Globe and Mail

Justice is greedy

The real cost of high lawyers' fees is a legal system that's unjust, argues Osgoode Hall law professor

ALLAN HUTCHINSON
The Globe and Mail
Tuesday, February 6, 2001

It's hardly news that lawyers' fees are high -- that, as the system's gatekeepers, lawyers place a charge on access to justice which is beyond the reach of many. But when a pillar of the legal establishment demands action, we know the problem is serious.

Three days ago, Ontario's Chief Justice Roy McMurtry chastised the profession for making legal services an expensive luxury, and he challenged lawyers to re-think the way their services are provided and priced. In particular, he urged them to stop billing by the hour and start charging by the case; there was a need for ceilings, instead of an open-sky practice.

Criticism of lawyers' fees is almost as old as the profession itself and the present situation is no worse than before. But public tolerance has changed. Imagine if airlines charged on the same basis as lawyers: an hourly fee, with no guarantees of any limit and the price escalating as delays, bad weather and mechanical failures occurred.

What is to be done? Can the profession put its own house in order? While it may act to placate dissenting voices in the short term, it's unlikely to engage, of its own volition, in the dramatic reforms that we urgently need.

A favourite strategy of lawyers is to blame government and courts. While it's true that legal aid is woefully underfunded and the courts are too timid in getting to grips with lawyers' sloppy and expensive posturing, this is passing the buck. Too often, reform proposals subsidize rather than check the high cost of legal services. We need a bolder approach.

The problem is not so much high fees in themselves; there's nothing wrong with charging a rich tariff to those who can afford it. It's a common conceit of lawyers to defend their fees as a function of market economics -- arguing that they're charging what the market can bear and prices will fluctuate with changing market conditions. After all, it is said, lawyers are selling a valuable commodity and are entitled to expect top-dollar remuneration.

This might be palatable if it was not based on an economic sleight-of-hand. Lawyers, unlike investment bankers, are not just another sector of the business world. They have sway over a legal system supposedly committed to social justice, and it is one of that system's touted virtues that justice is not for sale to the highest bidder. As long as lawyers are beyond the pocket of most citizens, so is social justice.

Secondly (and most offensively), there is no genuine market in legal services. Lawyers hold a jealously guarded monopoly on the provision of legal services, controlling entry, education, discipline and regulation. Against this basic fact, claims about the equity of market principles seem so much humbug: Lawyers have it both ways and citizens get it no way at all.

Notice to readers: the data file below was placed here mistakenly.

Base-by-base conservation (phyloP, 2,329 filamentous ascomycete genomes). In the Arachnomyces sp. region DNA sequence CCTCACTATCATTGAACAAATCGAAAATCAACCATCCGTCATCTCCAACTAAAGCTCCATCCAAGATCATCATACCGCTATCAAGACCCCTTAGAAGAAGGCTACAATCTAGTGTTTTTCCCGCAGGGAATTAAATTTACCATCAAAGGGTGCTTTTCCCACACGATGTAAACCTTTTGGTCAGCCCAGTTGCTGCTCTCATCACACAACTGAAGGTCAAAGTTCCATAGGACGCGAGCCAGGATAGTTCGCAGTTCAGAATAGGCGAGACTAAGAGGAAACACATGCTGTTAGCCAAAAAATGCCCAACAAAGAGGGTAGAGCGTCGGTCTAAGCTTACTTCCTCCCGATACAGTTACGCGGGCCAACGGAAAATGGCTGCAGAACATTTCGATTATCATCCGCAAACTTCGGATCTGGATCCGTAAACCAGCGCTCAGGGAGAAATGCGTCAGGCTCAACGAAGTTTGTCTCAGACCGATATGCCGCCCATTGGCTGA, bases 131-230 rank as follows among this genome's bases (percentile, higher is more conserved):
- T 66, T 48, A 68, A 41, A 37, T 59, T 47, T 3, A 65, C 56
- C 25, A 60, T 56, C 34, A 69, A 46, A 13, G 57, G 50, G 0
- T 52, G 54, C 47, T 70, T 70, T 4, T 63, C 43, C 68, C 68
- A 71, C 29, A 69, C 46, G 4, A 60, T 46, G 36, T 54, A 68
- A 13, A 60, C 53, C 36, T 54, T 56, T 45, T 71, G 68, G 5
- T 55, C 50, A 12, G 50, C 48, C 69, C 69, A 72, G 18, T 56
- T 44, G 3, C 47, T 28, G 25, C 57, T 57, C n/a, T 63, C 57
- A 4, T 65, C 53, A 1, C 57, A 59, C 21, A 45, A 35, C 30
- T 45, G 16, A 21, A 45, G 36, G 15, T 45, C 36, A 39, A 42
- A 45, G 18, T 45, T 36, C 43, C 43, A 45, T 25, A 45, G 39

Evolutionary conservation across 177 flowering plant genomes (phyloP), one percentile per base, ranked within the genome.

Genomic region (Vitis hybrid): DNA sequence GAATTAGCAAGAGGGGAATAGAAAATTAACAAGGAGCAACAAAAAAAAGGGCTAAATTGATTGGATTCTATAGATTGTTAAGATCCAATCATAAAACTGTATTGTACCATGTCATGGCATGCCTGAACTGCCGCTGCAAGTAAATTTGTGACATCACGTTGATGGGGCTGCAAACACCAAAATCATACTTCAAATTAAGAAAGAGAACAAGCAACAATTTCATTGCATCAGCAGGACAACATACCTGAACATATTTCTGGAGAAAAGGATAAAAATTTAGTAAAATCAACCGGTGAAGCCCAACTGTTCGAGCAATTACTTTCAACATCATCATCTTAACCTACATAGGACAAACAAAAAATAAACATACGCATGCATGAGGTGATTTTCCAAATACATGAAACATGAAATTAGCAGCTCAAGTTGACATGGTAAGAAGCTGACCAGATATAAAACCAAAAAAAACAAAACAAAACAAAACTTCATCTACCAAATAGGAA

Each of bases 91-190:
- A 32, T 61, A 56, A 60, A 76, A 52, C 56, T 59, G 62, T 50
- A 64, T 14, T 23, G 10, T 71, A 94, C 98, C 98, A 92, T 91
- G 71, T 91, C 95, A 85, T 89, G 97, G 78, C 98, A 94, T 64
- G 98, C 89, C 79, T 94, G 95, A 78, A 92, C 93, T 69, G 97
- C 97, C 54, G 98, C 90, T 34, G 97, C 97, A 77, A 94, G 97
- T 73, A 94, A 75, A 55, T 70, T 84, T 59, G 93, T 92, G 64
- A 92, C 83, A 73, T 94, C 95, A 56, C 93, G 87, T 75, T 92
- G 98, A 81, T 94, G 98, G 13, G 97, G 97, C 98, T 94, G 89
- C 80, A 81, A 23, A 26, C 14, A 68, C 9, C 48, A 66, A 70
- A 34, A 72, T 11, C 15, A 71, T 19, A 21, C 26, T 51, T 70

One response to the present crisis in legal fees is to seek removal of the profession's monopoly. There's no reason why the legal profession should retain its privileged protection: A monopoly is only justifiable if there is overwhelming evidence that there is no other way to serve the public interest.

Sadly, the legal profession too easily mistakes its own interests for those of the public. Allowing paralegals and others to offer more legal services might be a good start.

While complete de-monopolization is a tempting prospect, it's not the best solution. It could do as much harm as good by consigning poorer people to second-rate legal service. Moreover, de-monopolizing the legal profession might actually exacerbate the problems by removing from public scrutiny and civic regulation those lawyers whose fees might then go through the roof.

A more practical, effective intervention would be to let lawyers retain their monopoly, but only on the condition that they truly serve the public. This means that there must be more citizens and clients involved in running the profession, that lawyers must be answerable to someone other than themselves, that they pay for their monopolistic privilege by contributing a share of their fees to funding legal services for poorer litigants, and that fees are regulated for price as well as quality.

While there's much talk of a glut of lawyers, there are actually too few, if the standard is whether people can find a lawyer at a reasonable price. We need more lawyers and a more diverse profession that is prepared to fulfill its obligations to do justice. Making money and doing good are not antithetical, but lawyers must remember which is to be master.

Courts can play a decisive role. And judges already have considerable power to assess lawyers' fees and to discipline prodigal lawyers; they must be prepared to use these powers vigorously and to set appropriate expectations. Meanwhile critics such as Chief Justice McMurtry must put their money where their mouths are; talk of reform is not enough. By acting forcefully against lawyers, Mr. McMurtry can be Chief Justice in spirit as well as name.

As long as access to justice depends on access to lawyers, society must oblige the legal profession to meet its public responsibilities -- the leading one being that legal services must be genuinely available to all. Or it must relinquish its monopoly; the profession must be subject to anti-trust rules and broken up. After all, we're committed to the Rule of Law, not the rule of lawyers. What's good for lawyers is not necessarily good for everyone else.

Allan C. Hutchinson, who teaches law at Osgoode Hall at York University, admits he has charged his share of legal fees.

Copyright 2001 Globe Interactive, a division of Bell Globemedia Publishing Inc.